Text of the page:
WASHINGTON (AP) — A Republican bill easing how experimental drugs are provided to people with terminal illnesses headed toward a House vote Tuesday, but opposition by top Democrats and scores of patients' groups left its fate uncertain.
The "Right to Try" legislation, backed by President Donald Trump and Vice President Mike Pence, gives fresh hope to patients with fatal diseases and erects safeguards to protect them, Republicans said.
Democrats said it would achieve little since the federal Food and Drug Administration already approves 99 percent of the 1,000 requests it receives annually for an existing program that lets patients use unproven treatments. They also said the proposal would create risks by rolling back the FDA's oversight role in the process.
The FDA would no longer need to sign off if a doctor and pharmaceutical maker agree that a patient with no other options should try an experimental treatment.
The agency would have to be notified after treatment begins, manufacturers would have to report if problems arose and drug makers and doctors would be broadly shielded from legal liability. Manufacturers would still not be required to provide their pharmaceuticals.
Drew Hammill, spokesman for House Minority Leader Nancy Pelosi, D-Calif., said Tuesday she will "follow the lead of numerous patient and disease groups in opposing this legislation."
Democratic support was crucial because Republicans were debating the measure under rules — usually reserved for uncontroversial bills — requiring a two-thirds majority for passage. That meant majority Republicans would likely need at least 50 Democrats, or nearly 1 in 4.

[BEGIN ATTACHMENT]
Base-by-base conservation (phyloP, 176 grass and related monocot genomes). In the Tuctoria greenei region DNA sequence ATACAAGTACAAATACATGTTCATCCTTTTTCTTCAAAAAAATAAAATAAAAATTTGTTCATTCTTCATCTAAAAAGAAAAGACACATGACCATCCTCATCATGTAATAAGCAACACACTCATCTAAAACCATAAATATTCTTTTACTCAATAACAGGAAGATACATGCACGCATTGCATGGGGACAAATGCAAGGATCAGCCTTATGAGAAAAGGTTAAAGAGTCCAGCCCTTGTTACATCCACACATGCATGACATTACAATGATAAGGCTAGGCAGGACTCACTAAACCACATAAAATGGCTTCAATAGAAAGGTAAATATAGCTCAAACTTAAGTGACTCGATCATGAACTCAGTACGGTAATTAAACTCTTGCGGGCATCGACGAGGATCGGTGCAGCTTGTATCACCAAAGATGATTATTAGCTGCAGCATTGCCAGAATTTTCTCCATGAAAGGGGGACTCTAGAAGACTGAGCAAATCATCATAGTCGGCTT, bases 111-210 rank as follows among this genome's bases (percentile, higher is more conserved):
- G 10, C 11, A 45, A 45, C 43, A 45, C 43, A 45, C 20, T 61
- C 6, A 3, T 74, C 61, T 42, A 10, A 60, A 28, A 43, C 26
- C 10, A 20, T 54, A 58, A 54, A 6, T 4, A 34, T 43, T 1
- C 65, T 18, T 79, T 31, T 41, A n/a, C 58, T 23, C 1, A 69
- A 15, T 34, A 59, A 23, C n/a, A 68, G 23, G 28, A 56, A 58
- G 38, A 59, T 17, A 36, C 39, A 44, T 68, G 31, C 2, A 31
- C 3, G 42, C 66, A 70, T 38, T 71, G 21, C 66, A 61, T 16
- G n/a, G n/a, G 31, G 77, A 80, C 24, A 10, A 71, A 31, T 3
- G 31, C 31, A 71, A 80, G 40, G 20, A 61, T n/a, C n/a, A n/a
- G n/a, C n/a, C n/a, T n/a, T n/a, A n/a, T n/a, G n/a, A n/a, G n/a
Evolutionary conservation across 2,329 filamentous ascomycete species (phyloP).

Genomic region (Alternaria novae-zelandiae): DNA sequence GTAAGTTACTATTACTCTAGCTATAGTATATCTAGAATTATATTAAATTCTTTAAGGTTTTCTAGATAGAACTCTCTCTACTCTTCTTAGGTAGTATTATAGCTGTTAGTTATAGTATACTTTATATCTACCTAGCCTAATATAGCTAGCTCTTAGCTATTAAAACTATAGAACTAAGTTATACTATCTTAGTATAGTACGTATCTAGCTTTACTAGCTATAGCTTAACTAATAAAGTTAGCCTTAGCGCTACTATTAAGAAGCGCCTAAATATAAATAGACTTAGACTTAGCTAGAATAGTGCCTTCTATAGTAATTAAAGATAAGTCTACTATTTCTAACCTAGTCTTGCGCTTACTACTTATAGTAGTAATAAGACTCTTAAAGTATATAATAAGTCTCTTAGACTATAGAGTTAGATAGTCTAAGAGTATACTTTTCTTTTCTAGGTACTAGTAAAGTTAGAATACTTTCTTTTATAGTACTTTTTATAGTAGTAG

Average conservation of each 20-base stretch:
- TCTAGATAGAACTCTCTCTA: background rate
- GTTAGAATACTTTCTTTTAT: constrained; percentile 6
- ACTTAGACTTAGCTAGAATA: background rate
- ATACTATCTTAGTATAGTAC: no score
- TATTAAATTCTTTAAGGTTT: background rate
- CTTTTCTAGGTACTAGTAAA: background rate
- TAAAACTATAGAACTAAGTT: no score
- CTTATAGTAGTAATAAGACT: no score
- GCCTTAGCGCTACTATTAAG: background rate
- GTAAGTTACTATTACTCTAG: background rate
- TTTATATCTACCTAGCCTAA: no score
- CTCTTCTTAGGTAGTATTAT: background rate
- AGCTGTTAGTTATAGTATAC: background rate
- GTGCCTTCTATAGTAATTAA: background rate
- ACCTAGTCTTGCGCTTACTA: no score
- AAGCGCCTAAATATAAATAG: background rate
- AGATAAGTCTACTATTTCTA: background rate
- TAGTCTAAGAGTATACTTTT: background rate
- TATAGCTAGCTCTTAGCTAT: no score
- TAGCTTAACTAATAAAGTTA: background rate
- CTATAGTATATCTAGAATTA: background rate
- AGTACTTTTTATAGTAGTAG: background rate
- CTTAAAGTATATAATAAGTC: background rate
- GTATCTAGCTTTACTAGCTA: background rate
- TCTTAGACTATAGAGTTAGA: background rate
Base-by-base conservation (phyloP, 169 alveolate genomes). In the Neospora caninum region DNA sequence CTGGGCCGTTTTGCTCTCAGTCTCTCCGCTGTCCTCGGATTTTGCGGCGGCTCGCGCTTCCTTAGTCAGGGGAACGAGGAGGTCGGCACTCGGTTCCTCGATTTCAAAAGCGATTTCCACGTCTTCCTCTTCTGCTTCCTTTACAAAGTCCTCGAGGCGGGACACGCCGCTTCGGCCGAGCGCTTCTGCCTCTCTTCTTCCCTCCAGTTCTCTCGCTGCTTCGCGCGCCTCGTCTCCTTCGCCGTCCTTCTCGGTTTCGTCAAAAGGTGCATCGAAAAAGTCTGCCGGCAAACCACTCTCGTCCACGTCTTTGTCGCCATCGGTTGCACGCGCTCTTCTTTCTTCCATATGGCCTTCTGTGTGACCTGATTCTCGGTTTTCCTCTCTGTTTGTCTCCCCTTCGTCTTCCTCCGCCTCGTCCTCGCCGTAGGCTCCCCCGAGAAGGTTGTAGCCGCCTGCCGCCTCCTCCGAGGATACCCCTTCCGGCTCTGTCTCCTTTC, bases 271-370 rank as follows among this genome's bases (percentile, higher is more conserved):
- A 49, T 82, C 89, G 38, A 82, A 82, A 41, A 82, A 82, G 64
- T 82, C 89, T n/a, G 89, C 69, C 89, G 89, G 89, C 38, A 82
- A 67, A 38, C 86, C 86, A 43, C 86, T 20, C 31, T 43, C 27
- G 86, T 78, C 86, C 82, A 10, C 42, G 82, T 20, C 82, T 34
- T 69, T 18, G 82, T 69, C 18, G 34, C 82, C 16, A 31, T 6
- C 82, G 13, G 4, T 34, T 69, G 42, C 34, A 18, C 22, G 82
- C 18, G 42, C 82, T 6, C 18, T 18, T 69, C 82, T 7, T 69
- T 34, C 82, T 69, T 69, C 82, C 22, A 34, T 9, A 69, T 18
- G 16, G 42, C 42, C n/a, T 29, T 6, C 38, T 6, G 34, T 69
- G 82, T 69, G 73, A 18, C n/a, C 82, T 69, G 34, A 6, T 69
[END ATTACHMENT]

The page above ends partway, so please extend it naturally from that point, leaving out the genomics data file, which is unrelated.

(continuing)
More than 70 patients and research groups sent a letter of opposition Monday to House leaders saying the bill "would not increase access to promising therapies" and "is still less safe" that the FDA's existing process.
Eliminating required FDA approval for use of the drugs erases "some really important protections for patients" because of the agency's knowledge, said Dr. Richard Schilsky, chief medical officer for the American Society of Clinical Oncology, which signed the letter.
House Speaker Paul Ryan, R-Wis., tweeted that the measure would "empower patients and their families," adding, "For those who are faced with terminal conditions, they deserve the #RightToTry."
The Senate passed a similar bill in August.
Critics said the measure misleadingly suggests that the FDA is the bottleneck to providing the experimental treatments. They say the more common hurdle is manufacturers, which often prefer to use their limited quantities of early-stage drugs for clinical trials needed to gain final FDA approval for wide-spread sales or worry that a setback could damage the product's marketability.
Scott Gottlieb, FDA commissioner and a Trump appointee, told Congress in October that 70 percent of the experimental drugs his agency currently lets seriously ill patients use are never approved.
"The vast majority of people" granted access to unproven treatments "are using a drug that doesn't work," he said.